Bud Grant didn't sell everything

BLOOMINGTON, Minn. -- It shouldn't be assumed that the items still in Bud Grant's basement, the ones commemorating some of the greatest moments in Minnesota Vikings history, are necessarily still there for some transcendent reason. Or at least not any the Hall of Fame coach will admit.

After his three-day garage sale last week, Grant still has just two obvious tributes to his 18 seasons with the Vikings: a room with paintings and pictures given to him over the course of his career, and a wood-paneled built-in shelf with a replica of his Hall of Fame bust, his 1969 NFL Coach of the Year trophy and game balls from his most significant victories. They're still there, the 87-year-old coach said last week, because they're the ones his six kids, 19 grandchildren and 10 great-grandchildren didn't break.

That's it?

"That's it," Grant said.

A tour of Grant's house, decorated with animal pelts and antler racks from all over the world, shows his love of the outdoors is still his biggest passion. He doesn't watch many NFL games, but he'll watch "every hunting and fishing show on TV," said Pat Smith, the woman who has been Grant's committed companion for several years.

But while his memorabilia might still be there because of durability, the items probably got put on display in his house in the first place because of their significance. There's a game ball from Grant's 150th NFL win, over the Pittsburgh Steelers on Nov. 20, 1983. There's a ball from his 200th professional win (counting his victories in the Canadian Football League), which came over the Miami Dolphins on Dec. 11, 1976. Grant also has the ball from his first career victory, which came Oct. 15, 1967, over the Green Bay Packers -- and Vince Lombardi.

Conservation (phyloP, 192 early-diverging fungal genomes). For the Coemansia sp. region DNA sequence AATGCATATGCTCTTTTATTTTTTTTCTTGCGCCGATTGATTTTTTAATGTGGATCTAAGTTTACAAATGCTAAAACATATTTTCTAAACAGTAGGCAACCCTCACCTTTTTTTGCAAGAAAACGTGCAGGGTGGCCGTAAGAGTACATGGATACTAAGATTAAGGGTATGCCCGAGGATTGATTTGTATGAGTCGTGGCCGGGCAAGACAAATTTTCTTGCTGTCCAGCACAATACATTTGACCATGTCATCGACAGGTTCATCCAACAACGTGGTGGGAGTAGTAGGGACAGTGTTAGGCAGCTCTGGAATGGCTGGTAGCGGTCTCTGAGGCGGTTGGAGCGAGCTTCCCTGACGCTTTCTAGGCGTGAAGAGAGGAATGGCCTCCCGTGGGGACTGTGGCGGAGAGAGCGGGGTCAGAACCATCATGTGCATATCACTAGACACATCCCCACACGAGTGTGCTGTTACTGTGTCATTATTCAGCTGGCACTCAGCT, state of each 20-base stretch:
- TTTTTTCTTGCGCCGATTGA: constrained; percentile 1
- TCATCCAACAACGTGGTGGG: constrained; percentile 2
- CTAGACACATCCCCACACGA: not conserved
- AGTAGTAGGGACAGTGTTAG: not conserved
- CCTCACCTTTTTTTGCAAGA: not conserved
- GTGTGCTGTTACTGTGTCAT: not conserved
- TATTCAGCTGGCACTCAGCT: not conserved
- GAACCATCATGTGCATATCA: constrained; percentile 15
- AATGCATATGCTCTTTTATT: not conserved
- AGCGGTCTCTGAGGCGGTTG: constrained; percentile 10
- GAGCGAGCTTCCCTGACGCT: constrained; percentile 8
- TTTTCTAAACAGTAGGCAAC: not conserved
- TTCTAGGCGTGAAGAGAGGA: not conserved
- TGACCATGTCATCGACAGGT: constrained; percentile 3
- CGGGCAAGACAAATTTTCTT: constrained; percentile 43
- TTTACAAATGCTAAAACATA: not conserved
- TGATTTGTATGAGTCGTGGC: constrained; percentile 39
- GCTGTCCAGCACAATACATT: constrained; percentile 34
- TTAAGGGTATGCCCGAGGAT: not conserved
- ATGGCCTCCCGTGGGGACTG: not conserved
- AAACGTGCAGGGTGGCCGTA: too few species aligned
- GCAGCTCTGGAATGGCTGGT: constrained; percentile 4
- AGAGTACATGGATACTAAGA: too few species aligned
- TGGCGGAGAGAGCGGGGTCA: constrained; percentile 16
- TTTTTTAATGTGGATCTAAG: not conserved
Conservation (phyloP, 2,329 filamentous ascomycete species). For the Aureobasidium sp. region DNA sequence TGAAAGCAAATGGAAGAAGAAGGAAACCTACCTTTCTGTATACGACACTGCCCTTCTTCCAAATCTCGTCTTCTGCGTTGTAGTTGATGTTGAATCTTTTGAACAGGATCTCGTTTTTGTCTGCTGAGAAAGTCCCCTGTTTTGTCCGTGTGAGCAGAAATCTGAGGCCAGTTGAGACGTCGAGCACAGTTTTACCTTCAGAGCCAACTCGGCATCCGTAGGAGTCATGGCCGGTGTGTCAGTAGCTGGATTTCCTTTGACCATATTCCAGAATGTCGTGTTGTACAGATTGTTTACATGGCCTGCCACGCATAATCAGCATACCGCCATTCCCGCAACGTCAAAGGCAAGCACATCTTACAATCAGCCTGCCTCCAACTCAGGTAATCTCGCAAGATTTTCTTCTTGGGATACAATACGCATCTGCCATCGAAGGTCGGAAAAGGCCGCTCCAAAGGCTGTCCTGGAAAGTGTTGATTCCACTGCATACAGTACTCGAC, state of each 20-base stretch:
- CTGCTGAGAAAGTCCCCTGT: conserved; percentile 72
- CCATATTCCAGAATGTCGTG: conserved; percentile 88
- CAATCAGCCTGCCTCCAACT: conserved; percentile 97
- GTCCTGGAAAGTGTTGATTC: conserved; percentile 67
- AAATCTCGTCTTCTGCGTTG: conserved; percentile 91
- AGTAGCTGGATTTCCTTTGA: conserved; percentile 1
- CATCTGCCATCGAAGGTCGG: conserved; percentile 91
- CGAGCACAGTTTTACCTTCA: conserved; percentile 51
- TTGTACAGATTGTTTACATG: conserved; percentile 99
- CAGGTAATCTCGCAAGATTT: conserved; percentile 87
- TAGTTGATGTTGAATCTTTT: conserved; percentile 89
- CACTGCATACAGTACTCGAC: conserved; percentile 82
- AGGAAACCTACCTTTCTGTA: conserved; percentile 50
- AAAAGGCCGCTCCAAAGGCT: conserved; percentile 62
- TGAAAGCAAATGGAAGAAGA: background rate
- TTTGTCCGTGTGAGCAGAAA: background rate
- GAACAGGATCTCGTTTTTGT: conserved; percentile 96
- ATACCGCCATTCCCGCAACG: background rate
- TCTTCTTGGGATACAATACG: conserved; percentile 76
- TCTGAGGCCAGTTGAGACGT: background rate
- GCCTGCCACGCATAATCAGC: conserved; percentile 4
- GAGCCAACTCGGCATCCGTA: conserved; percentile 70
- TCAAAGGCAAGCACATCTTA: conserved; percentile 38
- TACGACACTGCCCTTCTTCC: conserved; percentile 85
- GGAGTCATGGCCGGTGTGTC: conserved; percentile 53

"That was a funny story," said Chad Ostlund, who's been a close friend of Grant's for years and worked in the Vikings' front office from 1995 to 2005. "[Former coach] Mike Tice was in the hallway in 2002, and he goes, 'Hey, look at this, Bud. They made this thing for me, with the game program and the ticket and all this stuff [from Tice's first win over the Detroit Lions].' [Bud] goes, 'Well, who'd you beat?' [Tice] goes, 'Well, Marty Mornhinweg.' Bud's sitting there and he goes, 'Well, I beat Lombardi.'

"I think at that point, Tice went from 6-foot-8 to 4-foot-8 in about two seconds."

During the sale, though, Ostlund said Grant did float the idea of selling the game balls, but the two quickly decided against it. His sale last week was the 10th one he's held, and Grant has given each of his children items from his coaching career over the years.

"We all have special things," said Kathy Fritz, Grant's oldest daughter, "and there's lots more. I think he's digging deeper this time, but there's so much stuff, and the special stuff is not out there [on sale]."